In a few mere moments, you seniors will no longer be high school students, and I will no longer be a “new” Head of School. Finally, I feel familiar enough with our history and traditions to be of this place, and you will always have a special place in my heart as mentors in my journey. Starting now, we all embark on new journeys. Next fall, you all will be first-year students again, and at Midland we will welcome new students, re-form our community, and re-start school. All of us will navigate a radically changed world – a world that probably won’t ever go back to what it once was.
The clock never runs backward, and, for every loss, there are offsetting gains. Don’t fear change – it is inevitable. Instead, strive to find the best within the turmoil. Seek the opportunities. Uncertainty eats at our confidence, rattles our foundation, and demands fortitude from us all. Kind of like being a new student at a remote boarding school where learning to do without and do more than your share is the expectation. Uncertainty presents, without a doubt, a daunting challenge, a challenge I know each and every one of you has overcome many times.
You might not feel ready. But you are ready. Now more than anytime in living history, we see the perils of insincere leadership, the foibles of the false gods of consumption, and a bright light shining on the deep cracks within our society.
I am so proud of you. Why? Because Midland’s gift to the world in this moment of profound need is the fourteen of you.
You are ready to build and sustain real and authentic community because you have already done it. You are ready to learn and inspire others to learn because you have already pursued intellectual growth. You are ready to make difficult choices and do the right thing even when it is the hard thing – I know because I have seen you do it. You are ready to be humble, express gratitude, and to give before taking. We know you can and will because we have seen you do it over and over again.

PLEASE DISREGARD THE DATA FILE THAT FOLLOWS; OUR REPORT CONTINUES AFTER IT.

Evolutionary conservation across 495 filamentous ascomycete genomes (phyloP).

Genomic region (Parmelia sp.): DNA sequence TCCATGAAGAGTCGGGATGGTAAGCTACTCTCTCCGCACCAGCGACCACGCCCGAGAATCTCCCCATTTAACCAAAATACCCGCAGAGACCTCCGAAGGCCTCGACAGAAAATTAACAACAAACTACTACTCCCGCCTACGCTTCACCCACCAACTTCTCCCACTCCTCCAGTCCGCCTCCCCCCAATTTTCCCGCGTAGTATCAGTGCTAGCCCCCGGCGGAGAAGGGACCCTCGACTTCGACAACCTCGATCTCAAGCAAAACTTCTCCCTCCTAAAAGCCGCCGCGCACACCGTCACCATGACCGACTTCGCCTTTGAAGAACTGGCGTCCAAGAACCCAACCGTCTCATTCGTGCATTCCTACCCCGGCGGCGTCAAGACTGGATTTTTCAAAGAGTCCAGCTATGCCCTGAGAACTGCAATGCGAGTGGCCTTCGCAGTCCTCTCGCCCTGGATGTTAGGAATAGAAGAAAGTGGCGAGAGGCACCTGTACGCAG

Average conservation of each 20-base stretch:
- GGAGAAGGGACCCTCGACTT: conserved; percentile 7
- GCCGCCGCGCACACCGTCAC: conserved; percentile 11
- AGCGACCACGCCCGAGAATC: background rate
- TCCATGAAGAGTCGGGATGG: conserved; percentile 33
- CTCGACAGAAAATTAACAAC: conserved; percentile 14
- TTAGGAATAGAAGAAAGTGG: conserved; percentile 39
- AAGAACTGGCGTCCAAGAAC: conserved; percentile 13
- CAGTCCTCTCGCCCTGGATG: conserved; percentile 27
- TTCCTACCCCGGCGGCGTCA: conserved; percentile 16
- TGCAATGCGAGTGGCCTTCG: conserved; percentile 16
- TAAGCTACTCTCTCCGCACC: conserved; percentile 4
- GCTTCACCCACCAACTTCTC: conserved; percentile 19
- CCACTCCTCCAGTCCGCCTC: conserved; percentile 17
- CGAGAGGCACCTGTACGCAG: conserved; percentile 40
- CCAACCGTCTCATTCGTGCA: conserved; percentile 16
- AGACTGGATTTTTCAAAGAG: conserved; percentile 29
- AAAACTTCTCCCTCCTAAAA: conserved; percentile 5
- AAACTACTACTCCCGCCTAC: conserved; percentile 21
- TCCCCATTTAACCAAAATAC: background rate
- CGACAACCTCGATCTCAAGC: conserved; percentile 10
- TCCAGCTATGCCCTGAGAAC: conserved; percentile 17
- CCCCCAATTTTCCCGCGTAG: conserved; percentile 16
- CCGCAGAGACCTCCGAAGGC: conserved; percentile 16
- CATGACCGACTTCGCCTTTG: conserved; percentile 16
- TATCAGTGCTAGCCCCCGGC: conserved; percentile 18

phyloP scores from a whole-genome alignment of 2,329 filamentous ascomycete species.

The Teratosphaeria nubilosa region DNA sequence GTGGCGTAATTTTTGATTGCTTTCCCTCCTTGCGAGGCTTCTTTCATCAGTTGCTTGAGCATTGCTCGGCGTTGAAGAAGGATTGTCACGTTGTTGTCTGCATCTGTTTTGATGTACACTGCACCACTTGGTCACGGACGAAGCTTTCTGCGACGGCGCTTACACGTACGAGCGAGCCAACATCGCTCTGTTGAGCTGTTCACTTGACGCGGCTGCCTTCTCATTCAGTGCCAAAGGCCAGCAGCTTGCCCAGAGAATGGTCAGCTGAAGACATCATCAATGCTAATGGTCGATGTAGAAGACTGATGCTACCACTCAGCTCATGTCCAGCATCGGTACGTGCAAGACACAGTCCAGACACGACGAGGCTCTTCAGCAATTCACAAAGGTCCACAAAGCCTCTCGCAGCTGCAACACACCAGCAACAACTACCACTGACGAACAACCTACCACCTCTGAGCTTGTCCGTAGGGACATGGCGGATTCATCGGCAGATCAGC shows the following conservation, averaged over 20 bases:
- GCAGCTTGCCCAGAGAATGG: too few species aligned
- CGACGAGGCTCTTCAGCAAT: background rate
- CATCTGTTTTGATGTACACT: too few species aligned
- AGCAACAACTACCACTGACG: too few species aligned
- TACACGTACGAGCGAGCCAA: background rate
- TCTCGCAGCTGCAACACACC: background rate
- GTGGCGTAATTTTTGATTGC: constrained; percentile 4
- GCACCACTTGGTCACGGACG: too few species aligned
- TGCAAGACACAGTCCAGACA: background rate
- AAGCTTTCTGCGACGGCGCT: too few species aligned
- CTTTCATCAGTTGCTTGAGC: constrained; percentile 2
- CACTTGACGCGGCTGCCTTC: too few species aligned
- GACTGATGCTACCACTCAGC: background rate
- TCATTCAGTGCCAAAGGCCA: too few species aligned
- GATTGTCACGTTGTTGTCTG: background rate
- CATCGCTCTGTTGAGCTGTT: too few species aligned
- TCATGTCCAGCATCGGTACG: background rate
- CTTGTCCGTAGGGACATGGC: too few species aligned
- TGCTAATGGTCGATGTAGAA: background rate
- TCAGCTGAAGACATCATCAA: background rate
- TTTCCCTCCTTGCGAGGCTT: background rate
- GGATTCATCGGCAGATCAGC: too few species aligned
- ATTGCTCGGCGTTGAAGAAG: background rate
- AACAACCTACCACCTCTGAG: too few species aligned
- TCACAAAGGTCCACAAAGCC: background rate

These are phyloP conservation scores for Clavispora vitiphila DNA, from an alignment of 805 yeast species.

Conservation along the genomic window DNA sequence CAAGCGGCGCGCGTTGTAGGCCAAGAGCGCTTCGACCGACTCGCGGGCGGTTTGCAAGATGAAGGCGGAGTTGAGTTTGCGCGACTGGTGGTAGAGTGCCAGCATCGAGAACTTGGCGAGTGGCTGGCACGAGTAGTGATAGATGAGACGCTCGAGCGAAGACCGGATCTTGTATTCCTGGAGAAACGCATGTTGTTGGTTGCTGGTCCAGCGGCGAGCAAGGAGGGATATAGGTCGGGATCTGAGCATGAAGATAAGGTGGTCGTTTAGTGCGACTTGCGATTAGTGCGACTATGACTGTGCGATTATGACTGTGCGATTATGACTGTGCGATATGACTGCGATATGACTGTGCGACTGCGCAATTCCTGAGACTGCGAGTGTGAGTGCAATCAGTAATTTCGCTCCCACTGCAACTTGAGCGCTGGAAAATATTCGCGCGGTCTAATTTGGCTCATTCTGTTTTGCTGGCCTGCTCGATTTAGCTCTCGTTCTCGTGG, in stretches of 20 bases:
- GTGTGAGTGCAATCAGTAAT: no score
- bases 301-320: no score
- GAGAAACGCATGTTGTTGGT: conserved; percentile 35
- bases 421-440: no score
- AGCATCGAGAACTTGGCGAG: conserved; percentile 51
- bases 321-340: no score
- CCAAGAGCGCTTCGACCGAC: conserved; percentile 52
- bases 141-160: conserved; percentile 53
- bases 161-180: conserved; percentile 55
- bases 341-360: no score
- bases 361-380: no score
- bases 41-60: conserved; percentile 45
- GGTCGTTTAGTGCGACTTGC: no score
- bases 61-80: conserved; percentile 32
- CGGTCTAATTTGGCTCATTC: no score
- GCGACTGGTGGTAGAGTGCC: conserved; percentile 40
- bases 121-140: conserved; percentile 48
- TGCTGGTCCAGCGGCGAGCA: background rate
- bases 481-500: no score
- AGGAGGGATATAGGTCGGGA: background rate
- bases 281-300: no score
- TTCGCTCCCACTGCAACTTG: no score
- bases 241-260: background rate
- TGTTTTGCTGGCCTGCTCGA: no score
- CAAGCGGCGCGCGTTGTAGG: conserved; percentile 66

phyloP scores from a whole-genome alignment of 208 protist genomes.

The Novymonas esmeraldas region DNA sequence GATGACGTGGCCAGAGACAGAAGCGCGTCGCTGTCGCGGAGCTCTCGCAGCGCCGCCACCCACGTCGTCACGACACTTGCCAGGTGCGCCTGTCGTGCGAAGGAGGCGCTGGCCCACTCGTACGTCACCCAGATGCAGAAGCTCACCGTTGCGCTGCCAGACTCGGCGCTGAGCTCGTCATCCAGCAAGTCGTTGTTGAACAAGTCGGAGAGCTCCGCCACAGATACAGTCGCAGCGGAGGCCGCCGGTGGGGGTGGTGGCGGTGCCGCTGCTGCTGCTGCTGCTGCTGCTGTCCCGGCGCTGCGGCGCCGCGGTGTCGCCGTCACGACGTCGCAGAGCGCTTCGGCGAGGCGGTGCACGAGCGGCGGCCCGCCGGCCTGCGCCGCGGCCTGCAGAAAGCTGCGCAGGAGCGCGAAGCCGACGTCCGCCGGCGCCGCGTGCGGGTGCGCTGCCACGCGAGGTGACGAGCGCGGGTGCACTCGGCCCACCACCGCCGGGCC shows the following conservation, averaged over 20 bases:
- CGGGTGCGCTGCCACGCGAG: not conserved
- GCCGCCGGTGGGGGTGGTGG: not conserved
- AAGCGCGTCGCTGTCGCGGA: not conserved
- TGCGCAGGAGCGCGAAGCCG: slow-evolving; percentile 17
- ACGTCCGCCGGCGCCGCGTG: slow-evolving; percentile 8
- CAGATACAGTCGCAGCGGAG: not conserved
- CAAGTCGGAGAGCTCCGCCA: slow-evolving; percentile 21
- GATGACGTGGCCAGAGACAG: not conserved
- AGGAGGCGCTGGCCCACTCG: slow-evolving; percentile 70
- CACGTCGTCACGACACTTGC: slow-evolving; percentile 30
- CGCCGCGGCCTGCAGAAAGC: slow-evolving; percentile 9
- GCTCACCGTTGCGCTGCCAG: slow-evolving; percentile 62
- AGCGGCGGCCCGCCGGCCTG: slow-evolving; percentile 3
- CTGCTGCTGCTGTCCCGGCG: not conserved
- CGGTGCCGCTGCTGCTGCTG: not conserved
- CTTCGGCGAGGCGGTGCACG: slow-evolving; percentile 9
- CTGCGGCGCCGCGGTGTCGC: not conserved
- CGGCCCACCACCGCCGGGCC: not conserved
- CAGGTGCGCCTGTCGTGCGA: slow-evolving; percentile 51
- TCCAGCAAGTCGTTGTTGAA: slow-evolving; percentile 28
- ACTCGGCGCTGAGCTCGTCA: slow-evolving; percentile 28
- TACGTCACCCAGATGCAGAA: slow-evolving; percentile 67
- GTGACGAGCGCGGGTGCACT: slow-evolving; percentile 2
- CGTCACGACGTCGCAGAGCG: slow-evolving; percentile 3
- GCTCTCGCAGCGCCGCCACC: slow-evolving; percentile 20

Think of your classmates, the ones before you and the ones soon to follow: you are not, and will never be, alone in this journey. There are kindred spirits and passionate doers who will join you, and you all will “leave the place better than you found it.” As Jane just elegantly described, you have done it here at Midland. You have the skills and the passion to go out and make the world a better place.
Someplace in the package we sent home recently, is a small token, a reminder. Parents, please dig out that pewter acorn and give it to our graduates now. Seniors: rub that acorn between your fingers and start polishing it. It may take a lifetime to get the sheen just right, but you have the perseverance and the experience to do so.
Forever and ever, your roots will be here in the soil at Midland. You have a kinship with the mighty oak, born of hard work in parched soil. Each of you is firmly rooted and grounded, skyward bound, and on a path to being a mighty oak, each unique and different, yet sharing a deep roots, possessing an innate tenacity to prevail against adversity, sheltering those in need of respite, and possessing a stately and lasting beauty.
On behalf of a grateful community and your proud parents, I leave you with this important wisdom … Have a great day!
Christopher Barnes, Head of School
(Spoken during the Class of 2020’s Graduation Ceremony)